Our seven-year-old Toyota's original battery died suddenly in the supermarket parking lot this weekend. And I found out that much has changed since the last time I called AAA.
For one thing, the auto club sells batteries roadside now, and have been doing that for a couple years at least, according to the technician who answered our call. It's a moderately pricey service; we paid $115 to buy a battery that costs maybe $75 at AutoZone, have it installed and the old dead one taken away for recycling. But paying the extra money also allowed us to finish shopping at the next supermarket on our list and get home before the frozen food thawed.
I also realized we're potentially covered by at least three auto clubs. One is AAA, which was the most universally dependable services when we first signed up four decades ago. AARP offers a slightly reduced price similar service, which we haven't signed up for. Progressive Insurance also throws roadside assistance in with an auto policy we have. Many other insurers do that too; Allstate ramps up the service a notch with a special plan for Blackberry users. Even Subaru offered free help for the first year after we bought that car.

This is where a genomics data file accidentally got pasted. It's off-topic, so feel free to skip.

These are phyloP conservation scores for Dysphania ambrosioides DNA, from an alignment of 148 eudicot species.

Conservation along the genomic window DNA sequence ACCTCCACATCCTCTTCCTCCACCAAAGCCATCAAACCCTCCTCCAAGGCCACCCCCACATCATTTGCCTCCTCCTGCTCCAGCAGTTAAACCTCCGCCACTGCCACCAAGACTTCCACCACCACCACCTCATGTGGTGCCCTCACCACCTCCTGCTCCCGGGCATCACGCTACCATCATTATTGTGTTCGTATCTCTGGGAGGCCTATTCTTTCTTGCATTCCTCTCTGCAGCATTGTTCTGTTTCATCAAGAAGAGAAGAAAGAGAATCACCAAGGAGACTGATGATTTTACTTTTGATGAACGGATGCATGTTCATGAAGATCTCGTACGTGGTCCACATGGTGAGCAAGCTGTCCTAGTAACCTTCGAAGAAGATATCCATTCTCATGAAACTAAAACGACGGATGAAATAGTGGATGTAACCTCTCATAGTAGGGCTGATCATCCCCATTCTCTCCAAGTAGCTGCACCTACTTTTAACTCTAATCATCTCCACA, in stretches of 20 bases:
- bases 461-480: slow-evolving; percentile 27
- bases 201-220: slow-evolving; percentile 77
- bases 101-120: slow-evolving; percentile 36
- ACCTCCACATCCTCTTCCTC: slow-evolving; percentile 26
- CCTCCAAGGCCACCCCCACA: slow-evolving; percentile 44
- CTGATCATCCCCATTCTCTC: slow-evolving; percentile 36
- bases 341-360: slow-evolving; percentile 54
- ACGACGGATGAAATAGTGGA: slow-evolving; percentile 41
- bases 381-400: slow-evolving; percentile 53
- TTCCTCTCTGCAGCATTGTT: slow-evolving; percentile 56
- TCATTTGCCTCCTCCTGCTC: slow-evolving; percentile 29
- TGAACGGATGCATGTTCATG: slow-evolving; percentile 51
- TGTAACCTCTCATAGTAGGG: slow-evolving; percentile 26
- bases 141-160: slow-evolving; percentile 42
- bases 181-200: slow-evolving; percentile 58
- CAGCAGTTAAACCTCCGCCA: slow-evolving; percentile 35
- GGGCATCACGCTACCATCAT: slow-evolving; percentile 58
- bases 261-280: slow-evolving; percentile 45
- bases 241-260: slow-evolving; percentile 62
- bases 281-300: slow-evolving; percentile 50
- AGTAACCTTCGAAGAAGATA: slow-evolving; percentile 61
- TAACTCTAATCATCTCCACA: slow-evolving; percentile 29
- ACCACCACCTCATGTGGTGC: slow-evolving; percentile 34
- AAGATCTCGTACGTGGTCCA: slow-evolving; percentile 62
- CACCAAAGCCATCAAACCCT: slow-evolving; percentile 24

So, is it dumb to continue paying AAA for coverage that overlaps what these other providers offer anyway? That apparently depends on what is most likely to go wrong when we hit the highway, writes Vivian Blackwell at Edmunds.com.
Roadside assistance plans are essentially insurance policies designed to help policy holders deal with what are usually minor emergencies. Some are part of lusher larger services, like GM's OnStar, which costs about $200 a year after a first year free trial. Others are barer bones plans that may limit which vehicles are covered or where you take your car if you need repairs. Some aim for niche markets, such as the Better World Club, which has a roadside plan that covers bicycles too.
Finding the right plan is like finding the best insurance deal. You basically read the fine print and compare the choices.